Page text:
Supporting the acquisitions and asset management team follows a more stable monthly and quarterly cadence. Monthly responsibilities include reviewing property management reports and maintaining a database management system to report asset-level performance to the firm.
Quarterly responsibilities relate more to financial reporting and investor updates. Generally, firms update their investors quarterly with updated fair market values. The portfolio management team manages the fair market value process.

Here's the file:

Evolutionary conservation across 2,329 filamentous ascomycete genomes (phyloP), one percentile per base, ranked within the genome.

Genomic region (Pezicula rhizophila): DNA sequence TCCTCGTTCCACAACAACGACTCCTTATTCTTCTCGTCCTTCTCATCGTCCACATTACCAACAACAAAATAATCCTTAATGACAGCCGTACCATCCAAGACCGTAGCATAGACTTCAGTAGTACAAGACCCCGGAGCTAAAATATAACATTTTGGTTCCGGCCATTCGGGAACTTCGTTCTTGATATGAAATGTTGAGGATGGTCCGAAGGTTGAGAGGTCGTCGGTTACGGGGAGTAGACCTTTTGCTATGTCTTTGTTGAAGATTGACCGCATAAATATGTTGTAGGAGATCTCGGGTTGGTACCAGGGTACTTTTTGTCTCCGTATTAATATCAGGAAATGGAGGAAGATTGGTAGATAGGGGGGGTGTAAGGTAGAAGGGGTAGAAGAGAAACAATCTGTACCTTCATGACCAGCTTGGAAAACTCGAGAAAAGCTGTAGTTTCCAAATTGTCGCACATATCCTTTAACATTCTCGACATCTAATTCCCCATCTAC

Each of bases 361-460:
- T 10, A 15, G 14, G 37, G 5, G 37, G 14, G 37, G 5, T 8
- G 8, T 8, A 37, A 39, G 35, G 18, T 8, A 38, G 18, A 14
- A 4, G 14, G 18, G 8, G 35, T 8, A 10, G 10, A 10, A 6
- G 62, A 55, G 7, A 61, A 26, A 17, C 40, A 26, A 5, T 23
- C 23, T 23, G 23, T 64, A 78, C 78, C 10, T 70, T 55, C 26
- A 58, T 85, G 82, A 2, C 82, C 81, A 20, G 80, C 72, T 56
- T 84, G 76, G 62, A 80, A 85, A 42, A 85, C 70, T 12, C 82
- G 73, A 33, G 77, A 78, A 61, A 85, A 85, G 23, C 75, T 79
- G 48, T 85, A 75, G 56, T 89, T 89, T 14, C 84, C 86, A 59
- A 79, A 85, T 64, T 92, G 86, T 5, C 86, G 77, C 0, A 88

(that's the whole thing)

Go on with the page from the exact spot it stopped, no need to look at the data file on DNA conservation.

Many firms outsource their fund accounting process to a fund administrator. The fund administrator prepares investor contributions and distributions at the direction of the portfolio management team, management fee calculations, and quarterly financial statements, all of which are reviewed by the accounting and portfolio management team.